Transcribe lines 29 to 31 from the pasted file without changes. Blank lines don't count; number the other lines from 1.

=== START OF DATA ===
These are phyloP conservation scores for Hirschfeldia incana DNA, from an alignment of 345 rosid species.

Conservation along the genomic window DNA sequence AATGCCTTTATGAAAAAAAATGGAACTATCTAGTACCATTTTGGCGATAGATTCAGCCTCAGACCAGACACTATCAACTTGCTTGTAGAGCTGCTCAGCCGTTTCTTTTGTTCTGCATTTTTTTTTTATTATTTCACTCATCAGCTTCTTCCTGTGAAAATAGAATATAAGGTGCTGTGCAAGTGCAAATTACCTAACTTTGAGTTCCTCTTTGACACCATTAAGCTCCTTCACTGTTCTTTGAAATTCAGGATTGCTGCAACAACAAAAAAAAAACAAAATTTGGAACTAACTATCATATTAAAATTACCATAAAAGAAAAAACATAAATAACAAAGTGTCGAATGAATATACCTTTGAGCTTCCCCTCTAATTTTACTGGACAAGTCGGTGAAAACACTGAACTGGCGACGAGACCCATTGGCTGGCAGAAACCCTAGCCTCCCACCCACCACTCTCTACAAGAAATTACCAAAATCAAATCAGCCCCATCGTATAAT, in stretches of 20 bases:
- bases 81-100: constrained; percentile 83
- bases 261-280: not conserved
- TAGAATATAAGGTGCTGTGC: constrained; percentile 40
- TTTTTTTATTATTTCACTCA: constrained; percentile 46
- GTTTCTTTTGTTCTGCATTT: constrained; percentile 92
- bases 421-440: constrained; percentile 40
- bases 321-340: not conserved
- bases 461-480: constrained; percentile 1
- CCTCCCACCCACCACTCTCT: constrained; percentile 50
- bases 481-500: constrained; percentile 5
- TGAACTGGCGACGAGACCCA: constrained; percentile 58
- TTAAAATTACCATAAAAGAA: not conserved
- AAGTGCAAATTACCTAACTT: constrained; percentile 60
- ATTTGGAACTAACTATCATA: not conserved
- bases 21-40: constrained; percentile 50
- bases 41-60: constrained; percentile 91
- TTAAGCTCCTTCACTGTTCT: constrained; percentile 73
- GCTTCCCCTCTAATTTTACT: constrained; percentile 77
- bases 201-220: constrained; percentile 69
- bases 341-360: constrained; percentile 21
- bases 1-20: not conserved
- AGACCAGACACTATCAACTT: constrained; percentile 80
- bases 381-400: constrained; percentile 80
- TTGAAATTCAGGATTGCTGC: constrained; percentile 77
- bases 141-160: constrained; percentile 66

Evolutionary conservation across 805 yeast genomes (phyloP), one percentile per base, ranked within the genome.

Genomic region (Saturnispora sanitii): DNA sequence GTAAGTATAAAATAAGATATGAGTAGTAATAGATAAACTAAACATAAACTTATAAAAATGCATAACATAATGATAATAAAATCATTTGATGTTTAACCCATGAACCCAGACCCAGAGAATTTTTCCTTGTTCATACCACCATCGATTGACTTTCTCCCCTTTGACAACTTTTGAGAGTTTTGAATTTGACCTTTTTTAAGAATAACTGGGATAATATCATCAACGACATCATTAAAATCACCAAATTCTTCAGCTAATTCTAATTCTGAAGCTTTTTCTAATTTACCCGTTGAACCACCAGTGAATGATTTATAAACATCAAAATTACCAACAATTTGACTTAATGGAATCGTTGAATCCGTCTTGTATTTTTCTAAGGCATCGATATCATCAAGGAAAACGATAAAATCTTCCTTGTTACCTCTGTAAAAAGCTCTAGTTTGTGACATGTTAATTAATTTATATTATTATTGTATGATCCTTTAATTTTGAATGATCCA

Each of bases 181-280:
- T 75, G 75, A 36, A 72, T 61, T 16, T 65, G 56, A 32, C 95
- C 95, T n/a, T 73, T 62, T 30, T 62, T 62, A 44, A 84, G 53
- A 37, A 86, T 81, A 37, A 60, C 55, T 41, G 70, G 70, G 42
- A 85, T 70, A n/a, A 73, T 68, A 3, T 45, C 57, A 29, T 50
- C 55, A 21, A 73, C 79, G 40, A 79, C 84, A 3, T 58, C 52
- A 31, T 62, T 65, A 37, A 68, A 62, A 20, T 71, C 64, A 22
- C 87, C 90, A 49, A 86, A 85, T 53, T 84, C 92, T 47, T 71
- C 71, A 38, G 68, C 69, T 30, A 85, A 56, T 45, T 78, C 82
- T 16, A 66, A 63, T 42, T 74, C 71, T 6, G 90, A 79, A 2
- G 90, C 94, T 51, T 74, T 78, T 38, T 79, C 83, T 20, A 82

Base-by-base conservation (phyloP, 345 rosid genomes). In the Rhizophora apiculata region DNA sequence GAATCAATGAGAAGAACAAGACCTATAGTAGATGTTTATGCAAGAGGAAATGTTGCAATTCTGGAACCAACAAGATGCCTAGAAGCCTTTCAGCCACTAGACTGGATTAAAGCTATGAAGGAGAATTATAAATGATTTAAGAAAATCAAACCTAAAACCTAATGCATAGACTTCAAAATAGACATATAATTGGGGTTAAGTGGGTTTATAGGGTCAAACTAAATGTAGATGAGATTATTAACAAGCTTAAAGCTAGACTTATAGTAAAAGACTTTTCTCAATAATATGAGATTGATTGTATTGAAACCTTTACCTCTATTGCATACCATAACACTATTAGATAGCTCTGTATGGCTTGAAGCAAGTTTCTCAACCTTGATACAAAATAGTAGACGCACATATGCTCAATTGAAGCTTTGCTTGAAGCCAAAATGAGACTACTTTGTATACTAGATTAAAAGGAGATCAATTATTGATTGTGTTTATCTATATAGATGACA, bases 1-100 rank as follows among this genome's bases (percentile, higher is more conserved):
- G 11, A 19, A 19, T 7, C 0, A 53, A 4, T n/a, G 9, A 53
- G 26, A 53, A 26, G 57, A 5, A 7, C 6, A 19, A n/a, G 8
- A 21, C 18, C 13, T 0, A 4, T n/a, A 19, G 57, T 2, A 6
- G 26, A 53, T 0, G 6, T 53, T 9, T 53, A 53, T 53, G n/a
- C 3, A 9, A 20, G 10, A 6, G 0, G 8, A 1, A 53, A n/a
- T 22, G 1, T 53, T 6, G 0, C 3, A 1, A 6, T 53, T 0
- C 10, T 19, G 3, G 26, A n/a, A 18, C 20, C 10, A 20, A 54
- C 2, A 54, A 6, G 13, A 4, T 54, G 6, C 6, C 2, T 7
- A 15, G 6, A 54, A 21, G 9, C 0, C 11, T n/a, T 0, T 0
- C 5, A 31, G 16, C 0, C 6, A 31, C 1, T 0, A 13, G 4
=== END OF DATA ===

Genomic region (Saturnispora sanitii): DNA sequence GTAAGTATAAAATAAGATATGAGTAGTAATAGATAAACTAAACATAAACTTATAAAAATGCATAACATAATGATAATAAAATCATTTGATGTTTAACCCATGAACCCAGACCCAGAGAATTTTTCCTTGTTCATACCACCATCGATTGACTTTCTCCCCTTTGACAACTTTTGAGAGTTTTGAATTTGACCTTTTTTAAGAATAACTGGGATAATATCATCAACGACATCATTAAAATCACCAAATTCTTCAGCTAATTCTAATTCTGAAGCTTTTTCTAATTTACCCGTTGAACCACCAGTGAATGATTTATAAACATCAAAATTACCAACAATTTGACTTAATGGAATCGTTGAATCCGTCTTGTATTTTTCTAAGGCATCGATATCATCAAGGAAAACGATAAAATCTTCCTTGTTACCTCTGTAAAAAGCTCTAGTTTGTGACATGTTAATTAATTTATATTATTATTGTATGATCCTTTAATTTTGAATGATCCA

Each of bases 181-280:
- T 75, G 75, A 36, A 72, T 61, T 16, T 65, G 56, A 32, C 95